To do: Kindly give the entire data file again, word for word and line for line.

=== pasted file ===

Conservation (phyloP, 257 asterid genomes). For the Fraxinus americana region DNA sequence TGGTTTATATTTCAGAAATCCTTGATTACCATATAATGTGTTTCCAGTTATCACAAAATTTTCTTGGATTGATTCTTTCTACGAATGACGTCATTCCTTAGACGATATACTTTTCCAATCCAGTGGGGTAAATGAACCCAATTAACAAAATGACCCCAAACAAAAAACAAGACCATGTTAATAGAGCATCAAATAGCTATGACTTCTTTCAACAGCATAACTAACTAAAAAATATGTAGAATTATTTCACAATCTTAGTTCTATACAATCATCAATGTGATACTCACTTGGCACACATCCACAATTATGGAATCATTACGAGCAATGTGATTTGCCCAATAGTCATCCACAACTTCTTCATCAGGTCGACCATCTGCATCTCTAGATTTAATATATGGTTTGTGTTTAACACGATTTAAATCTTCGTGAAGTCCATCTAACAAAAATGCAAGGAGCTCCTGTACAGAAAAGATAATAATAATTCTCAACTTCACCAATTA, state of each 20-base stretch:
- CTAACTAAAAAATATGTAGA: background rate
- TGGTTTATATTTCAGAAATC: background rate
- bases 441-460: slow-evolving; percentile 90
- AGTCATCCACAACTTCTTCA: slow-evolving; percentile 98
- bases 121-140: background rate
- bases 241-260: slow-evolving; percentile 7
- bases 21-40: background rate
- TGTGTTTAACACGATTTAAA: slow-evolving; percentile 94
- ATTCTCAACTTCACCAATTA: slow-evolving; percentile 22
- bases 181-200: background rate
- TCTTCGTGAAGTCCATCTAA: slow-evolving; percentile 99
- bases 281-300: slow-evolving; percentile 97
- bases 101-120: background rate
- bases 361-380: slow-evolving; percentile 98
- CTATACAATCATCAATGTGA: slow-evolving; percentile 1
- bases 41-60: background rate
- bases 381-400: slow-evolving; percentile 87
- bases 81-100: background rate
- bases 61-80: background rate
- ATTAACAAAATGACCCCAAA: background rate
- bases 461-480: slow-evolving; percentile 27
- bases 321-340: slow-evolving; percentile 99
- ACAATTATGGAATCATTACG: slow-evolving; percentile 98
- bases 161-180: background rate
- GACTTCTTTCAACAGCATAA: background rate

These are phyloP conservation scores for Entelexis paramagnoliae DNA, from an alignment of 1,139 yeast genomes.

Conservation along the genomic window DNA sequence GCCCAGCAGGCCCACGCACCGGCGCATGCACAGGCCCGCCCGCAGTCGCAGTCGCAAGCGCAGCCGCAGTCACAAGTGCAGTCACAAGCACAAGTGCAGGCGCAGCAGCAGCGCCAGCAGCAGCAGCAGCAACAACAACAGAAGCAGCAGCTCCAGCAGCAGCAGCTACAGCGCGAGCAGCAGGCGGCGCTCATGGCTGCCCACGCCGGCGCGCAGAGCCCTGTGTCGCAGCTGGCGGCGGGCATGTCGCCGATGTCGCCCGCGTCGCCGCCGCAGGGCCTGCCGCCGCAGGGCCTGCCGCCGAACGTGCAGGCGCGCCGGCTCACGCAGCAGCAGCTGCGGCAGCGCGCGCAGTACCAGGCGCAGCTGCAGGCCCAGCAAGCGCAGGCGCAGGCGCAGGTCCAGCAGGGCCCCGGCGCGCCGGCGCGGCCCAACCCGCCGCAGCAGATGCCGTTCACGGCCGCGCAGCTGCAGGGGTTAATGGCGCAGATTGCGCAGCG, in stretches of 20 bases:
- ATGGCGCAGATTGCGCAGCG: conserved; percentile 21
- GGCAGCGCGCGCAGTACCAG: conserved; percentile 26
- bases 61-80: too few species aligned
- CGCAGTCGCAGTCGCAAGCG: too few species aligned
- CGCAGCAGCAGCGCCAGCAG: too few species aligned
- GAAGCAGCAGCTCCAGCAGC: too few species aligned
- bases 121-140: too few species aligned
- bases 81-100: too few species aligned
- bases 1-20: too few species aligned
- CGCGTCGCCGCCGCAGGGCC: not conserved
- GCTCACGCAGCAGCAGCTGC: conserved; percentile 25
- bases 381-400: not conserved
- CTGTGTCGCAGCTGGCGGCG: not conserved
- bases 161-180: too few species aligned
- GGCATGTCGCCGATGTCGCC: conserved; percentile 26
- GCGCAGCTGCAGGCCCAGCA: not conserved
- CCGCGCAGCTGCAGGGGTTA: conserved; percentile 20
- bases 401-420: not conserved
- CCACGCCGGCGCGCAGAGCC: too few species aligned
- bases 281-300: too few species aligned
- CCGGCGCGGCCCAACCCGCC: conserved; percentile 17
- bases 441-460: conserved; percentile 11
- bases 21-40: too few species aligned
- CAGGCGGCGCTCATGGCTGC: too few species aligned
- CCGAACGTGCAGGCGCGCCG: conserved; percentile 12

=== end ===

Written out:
Conservation (phyloP, 257 asterid genomes). For the Fraxinus americana region DNA sequence TGGTTTATATTTCAGAAATCCTTGATTACCATATAATGTGTTTCCAGTTATCACAAAATTTTCTTGGATTGATTCTTTCTACGAATGACGTCATTCCTTAGACGATATACTTTTCCAATCCAGTGGGGTAAATGAACCCAATTAACAAAATGACCCCAAACAAAAAACAAGACCATGTTAATAGAGCATCAAATAGCTATGACTTCTTTCAACAGCATAACTAACTAAAAAATATGTAGAATTATTTCACAATCTTAGTTCTATACAATCATCAATGTGATACTCACTTGGCACACATCCACAATTATGGAATCATTACGAGCAATGTGATTTGCCCAATAGTCATCCACAACTTCTTCATCAGGTCGACCATCTGCATCTCTAGATTTAATATATGGTTTGTGTTTAACACGATTTAAATCTTCGTGAAGTCCATCTAACAAAAATGCAAGGAGCTCCTGTACAGAAAAGATAATAATAATTCTCAACTTCACCAATTA, state of each 20-base stretch:
- CTAACTAAAAAATATGTAGA: background rate
- TGGTTTATATTTCAGAAATC: background rate
- bases 441-460: slow-evolving; percentile 90
- AGTCATCCACAACTTCTTCA: slow-evolving; percentile 98
- bases 121-140: background rate
- bases 241-260: slow-evolving; percentile 7
- bases 21-40: background rate
- TGTGTTTAACACGATTTAAA: slow-evolving; percentile 94
- ATTCTCAACTTCACCAATTA: slow-evolving; percentile 22
- bases 181-200: background rate
- TCTTCGTGAAGTCCATCTAA: slow-evolving; percentile 99
- bases 281-300: slow-evolving; percentile 97
- bases 101-120: background rate
- bases 361-380: slow-evolving; percentile 98
- CTATACAATCATCAATGTGA: slow-evolving; percentile 1
- bases 41-60: background rate
- bases 381-400: slow-evolving; percentile 87
- bases 81-100: background rate
- bases 61-80: background rate
- ATTAACAAAATGACCCCAAA: background rate
- bases 461-480: slow-evolving; percentile 27
- bases 321-340: slow-evolving; percentile 99
- ACAATTATGGAATCATTACG: slow-evolving; percentile 98
- bases 161-180: background rate
- GACTTCTTTCAACAGCATAA: background rate

These are phyloP conservation scores for Entelexis paramagnoliae DNA, from an alignment of 1,139 yeast genomes.

Conservation along the genomic window DNA sequence GCCCAGCAGGCCCACGCACCGGCGCATGCACAGGCCCGCCCGCAGTCGCAGTCGCAAGCGCAGCCGCAGTCACAAGTGCAGTCACAAGCACAAGTGCAGGCGCAGCAGCAGCGCCAGCAGCAGCAGCAGCAACAACAACAGAAGCAGCAGCTCCAGCAGCAGCAGCTACAGCGCGAGCAGCAGGCGGCGCTCATGGCTGCCCACGCCGGCGCGCAGAGCCCTGTGTCGCAGCTGGCGGCGGGCATGTCGCCGATGTCGCCCGCGTCGCCGCCGCAGGGCCTGCCGCCGCAGGGCCTGCCGCCGAACGTGCAGGCGCGCCGGCTCACGCAGCAGCAGCTGCGGCAGCGCGCGCAGTACCAGGCGCAGCTGCAGGCCCAGCAAGCGCAGGCGCAGGCGCAGGTCCAGCAGGGCCCCGGCGCGCCGGCGCGGCCCAACCCGCCGCAGCAGATGCCGTTCACGGCCGCGCAGCTGCAGGGGTTAATGGCGCAGATTGCGCAGCG, in stretches of 20 bases:
- ATGGCGCAGATTGCGCAGCG: conserved; percentile 21
- GGCAGCGCGCGCAGTACCAG: conserved; percentile 26
- bases 61-80: too few species aligned
- CGCAGTCGCAGTCGCAAGCG: too few species aligned
- CGCAGCAGCAGCGCCAGCAG: too few species aligned
- GAAGCAGCAGCTCCAGCAGC: too few species aligned
- bases 121-140: too few species aligned
- bases 81-100: too few species aligned
- bases 1-20: too few species aligned
- CGCGTCGCCGCCGCAGGGCC: not conserved
- GCTCACGCAGCAGCAGCTGC: conserved; percentile 25
- bases 381-400: not conserved
- CTGTGTCGCAGCTGGCGGCG: not conserved
- bases 161-180: too few species aligned
- GGCATGTCGCCGATGTCGCC: conserved; percentile 26
- GCGCAGCTGCAGGCCCAGCA: not conserved
- CCGCGCAGCTGCAGGGGTTA: conserved; percentile 20
- bases 401-420: not conserved
- CCACGCCGGCGCGCAGAGCC: too few species aligned
- bases 281-300: too few species aligned
- CCGGCGCGGCCCAACCCGCC: conserved; percentile 17
- bases 441-460: conserved; percentile 11
- bases 21-40: too few species aligned
- CAGGCGGCGCTCATGGCTGC: too few species aligned
- CCGAACGTGCAGGCGCGCCG: conserved; percentile 12